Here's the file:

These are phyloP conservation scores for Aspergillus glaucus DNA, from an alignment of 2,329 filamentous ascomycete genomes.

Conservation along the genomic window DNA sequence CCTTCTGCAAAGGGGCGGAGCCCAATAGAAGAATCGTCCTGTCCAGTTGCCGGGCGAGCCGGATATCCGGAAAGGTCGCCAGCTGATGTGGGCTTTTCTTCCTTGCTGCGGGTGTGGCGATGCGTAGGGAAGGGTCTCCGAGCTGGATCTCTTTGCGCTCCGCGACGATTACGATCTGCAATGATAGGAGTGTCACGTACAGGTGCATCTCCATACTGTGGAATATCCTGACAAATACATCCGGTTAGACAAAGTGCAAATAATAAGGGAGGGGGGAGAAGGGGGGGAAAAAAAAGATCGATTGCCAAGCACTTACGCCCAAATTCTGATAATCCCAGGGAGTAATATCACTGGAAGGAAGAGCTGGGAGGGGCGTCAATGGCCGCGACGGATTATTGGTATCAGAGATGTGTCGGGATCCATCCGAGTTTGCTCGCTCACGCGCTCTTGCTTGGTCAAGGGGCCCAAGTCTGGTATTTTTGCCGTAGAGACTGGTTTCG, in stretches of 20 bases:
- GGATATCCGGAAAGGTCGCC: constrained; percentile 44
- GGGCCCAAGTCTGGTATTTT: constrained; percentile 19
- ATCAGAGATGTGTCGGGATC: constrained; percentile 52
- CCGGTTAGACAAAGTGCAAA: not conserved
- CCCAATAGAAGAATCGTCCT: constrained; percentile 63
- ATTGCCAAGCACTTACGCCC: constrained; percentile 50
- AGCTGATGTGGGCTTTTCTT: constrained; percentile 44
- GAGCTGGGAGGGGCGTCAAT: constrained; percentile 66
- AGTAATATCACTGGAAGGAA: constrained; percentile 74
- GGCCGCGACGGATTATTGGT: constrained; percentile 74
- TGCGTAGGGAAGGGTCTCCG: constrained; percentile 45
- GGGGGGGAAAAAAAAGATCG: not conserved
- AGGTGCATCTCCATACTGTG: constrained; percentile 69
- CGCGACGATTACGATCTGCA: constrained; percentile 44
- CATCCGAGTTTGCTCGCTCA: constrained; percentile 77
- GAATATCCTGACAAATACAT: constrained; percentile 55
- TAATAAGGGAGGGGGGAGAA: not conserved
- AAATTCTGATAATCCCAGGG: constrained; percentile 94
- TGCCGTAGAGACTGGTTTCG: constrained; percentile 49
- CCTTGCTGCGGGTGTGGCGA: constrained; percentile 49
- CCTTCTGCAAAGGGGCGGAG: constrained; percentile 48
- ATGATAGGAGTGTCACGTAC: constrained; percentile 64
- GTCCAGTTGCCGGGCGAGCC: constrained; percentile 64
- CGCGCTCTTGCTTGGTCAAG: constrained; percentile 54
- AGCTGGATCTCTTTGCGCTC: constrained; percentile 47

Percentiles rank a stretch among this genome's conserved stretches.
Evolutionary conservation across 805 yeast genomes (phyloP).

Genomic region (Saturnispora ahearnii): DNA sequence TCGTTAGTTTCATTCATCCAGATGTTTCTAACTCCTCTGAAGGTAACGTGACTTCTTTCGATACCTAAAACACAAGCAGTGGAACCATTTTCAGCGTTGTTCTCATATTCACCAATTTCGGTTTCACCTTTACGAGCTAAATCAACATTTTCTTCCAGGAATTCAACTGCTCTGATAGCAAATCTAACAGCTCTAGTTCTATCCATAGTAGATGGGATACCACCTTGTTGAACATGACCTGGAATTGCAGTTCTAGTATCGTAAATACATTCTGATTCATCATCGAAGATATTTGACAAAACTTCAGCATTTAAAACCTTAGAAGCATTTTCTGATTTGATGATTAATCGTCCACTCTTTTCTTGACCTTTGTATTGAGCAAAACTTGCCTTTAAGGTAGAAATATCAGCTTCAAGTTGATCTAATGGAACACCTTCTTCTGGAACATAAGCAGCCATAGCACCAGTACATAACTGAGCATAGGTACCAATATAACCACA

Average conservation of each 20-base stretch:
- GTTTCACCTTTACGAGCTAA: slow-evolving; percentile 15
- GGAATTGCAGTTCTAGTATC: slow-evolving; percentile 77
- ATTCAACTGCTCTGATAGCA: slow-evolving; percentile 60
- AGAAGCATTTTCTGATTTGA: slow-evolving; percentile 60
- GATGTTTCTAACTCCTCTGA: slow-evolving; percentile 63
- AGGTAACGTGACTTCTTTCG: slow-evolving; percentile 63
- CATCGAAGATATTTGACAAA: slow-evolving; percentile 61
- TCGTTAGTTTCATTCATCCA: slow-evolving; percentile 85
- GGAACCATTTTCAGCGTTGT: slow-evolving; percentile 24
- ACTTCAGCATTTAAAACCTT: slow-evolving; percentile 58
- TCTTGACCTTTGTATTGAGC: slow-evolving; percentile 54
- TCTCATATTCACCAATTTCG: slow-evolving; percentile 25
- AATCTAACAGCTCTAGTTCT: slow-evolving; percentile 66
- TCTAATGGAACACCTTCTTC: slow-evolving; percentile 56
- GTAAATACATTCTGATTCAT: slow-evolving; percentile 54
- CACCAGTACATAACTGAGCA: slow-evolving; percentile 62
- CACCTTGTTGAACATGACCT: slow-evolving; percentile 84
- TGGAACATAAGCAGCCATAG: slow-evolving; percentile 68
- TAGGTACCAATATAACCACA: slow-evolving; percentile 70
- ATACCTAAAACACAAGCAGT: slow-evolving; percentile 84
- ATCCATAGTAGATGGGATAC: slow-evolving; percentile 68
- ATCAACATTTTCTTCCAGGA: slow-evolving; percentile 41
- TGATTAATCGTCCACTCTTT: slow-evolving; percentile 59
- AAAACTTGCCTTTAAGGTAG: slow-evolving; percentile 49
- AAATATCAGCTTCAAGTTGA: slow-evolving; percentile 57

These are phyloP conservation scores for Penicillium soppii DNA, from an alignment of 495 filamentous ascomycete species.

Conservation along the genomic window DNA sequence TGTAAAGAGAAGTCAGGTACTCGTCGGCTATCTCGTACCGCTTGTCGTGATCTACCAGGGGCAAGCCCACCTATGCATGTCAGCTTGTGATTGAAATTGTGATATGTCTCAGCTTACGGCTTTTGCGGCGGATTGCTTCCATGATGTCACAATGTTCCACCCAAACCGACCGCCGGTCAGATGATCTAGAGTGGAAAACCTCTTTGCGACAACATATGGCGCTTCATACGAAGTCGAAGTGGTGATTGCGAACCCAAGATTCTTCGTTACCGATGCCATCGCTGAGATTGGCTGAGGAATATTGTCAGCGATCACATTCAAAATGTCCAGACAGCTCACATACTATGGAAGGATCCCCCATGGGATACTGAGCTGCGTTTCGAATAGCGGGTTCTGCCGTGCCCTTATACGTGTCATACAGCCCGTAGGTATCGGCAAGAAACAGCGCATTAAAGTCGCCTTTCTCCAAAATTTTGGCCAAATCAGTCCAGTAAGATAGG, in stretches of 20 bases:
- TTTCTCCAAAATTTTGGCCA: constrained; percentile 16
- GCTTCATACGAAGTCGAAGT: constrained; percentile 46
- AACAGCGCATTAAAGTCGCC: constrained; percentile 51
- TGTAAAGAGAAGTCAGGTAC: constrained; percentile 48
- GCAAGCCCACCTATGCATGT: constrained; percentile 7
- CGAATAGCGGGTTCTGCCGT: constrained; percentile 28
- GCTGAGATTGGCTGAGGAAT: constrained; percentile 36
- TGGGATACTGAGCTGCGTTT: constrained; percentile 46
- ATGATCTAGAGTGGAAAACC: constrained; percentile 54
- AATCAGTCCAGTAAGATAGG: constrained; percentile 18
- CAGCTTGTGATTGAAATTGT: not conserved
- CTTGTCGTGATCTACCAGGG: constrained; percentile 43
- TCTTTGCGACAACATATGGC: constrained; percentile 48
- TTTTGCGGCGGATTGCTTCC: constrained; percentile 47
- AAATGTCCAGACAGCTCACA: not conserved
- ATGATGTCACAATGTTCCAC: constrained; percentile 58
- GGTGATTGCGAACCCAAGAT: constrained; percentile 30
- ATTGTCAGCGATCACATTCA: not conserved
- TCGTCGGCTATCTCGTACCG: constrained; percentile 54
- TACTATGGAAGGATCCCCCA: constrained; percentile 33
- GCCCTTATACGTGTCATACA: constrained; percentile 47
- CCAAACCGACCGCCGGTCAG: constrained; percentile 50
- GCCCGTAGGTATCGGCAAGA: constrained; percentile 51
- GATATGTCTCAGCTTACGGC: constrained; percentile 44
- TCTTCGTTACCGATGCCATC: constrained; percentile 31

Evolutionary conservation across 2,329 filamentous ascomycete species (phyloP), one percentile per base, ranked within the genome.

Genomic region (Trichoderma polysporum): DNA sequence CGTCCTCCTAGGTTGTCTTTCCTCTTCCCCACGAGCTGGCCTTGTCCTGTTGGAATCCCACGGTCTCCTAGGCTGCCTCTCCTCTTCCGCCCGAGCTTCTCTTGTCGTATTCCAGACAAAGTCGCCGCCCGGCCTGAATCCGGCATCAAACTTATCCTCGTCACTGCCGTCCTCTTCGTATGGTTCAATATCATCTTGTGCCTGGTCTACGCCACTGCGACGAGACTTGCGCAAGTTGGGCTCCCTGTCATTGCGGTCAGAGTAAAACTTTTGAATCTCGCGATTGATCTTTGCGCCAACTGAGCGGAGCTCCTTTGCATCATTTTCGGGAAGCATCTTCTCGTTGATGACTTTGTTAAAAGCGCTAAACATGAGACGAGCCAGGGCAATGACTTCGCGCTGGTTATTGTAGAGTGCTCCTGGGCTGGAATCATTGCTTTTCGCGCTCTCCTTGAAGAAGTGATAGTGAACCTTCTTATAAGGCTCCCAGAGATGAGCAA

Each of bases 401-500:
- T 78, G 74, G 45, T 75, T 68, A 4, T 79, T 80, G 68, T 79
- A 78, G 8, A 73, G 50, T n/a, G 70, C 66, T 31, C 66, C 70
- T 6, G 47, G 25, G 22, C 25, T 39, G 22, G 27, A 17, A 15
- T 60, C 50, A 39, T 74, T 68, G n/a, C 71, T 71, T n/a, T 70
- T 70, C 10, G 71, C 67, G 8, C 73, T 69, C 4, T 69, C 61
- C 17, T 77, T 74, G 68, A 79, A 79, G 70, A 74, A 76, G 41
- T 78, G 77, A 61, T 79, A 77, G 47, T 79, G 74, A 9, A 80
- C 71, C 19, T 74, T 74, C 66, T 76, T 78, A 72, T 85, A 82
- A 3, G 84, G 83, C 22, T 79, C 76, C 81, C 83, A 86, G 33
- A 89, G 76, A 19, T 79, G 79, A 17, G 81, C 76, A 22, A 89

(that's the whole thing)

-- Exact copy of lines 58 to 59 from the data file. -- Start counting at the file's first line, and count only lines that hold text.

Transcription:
Conservation along the genomic window DNA sequence TGTAAAGAGAAGTCAGGTACTCGTCGGCTATCTCGTACCGCTTGTCGTGATCTACCAGGGGCAAGCCCACCTATGCATGTCAGCTTGTGATTGAAATTGTGATATGTCTCAGCTTACGGCTTTTGCGGCGGATTGCTTCCATGATGTCACAATGTTCCACCCAAACCGACCGCCGGTCAGATGATCTAGAGTGGAAAACCTCTTTGCGACAACATATGGCGCTTCATACGAAGTCGAAGTGGTGATTGCGAACCCAAGATTCTTCGTTACCGATGCCATCGCTGAGATTGGCTGAGGAATATTGTCAGCGATCACATTCAAAATGTCCAGACAGCTCACATACTATGGAAGGATCCCCCATGGGATACTGAGCTGCGTTTCGAATAGCGGGTTCTGCCGTGCCCTTATACGTGTCATACAGCCCGTAGGTATCGGCAAGAAACAGCGCATTAAAGTCGCCTTTCTCCAAAATTTTGGCCAAATCAGTCCAGTAAGATAGG, in stretches of 20 bases:
- TTTCTCCAAAATTTTGGCCA: constrained; percentile 16